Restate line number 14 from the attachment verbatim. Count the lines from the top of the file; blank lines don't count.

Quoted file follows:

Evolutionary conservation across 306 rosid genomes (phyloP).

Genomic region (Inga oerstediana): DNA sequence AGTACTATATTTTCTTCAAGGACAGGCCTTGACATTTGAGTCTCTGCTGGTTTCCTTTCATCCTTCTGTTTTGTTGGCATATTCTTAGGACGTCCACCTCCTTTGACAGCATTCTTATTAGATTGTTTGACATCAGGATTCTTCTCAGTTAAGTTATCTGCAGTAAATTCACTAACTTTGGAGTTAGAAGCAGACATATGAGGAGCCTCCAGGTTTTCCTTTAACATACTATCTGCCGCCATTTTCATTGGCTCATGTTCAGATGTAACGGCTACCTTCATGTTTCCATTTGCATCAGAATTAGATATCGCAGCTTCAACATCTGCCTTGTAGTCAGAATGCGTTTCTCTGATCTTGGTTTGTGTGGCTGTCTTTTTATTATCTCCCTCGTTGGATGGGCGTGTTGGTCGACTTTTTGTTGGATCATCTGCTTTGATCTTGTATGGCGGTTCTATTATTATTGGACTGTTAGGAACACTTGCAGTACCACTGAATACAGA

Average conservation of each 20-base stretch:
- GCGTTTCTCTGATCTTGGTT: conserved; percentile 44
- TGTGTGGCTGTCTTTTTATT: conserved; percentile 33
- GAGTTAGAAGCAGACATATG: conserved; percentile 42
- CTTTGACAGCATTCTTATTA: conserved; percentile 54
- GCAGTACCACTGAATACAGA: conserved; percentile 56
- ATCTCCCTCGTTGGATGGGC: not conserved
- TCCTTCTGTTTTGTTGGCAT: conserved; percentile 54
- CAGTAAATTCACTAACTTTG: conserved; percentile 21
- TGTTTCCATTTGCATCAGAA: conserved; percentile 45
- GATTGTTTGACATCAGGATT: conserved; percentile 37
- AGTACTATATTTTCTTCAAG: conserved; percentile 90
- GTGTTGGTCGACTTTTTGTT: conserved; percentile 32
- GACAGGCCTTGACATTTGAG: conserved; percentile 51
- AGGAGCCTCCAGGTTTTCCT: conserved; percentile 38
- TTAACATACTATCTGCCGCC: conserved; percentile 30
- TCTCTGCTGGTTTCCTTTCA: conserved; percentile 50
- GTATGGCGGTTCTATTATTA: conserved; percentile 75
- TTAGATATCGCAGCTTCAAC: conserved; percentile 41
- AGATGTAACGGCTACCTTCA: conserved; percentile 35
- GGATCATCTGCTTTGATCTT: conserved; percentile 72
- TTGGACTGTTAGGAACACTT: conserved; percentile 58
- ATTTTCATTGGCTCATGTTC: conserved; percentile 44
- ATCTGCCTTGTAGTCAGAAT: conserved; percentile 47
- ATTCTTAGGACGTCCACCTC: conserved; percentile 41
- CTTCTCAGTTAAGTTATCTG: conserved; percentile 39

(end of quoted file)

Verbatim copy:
- AGTACTATATTTTCTTCAAG: conserved; percentile 90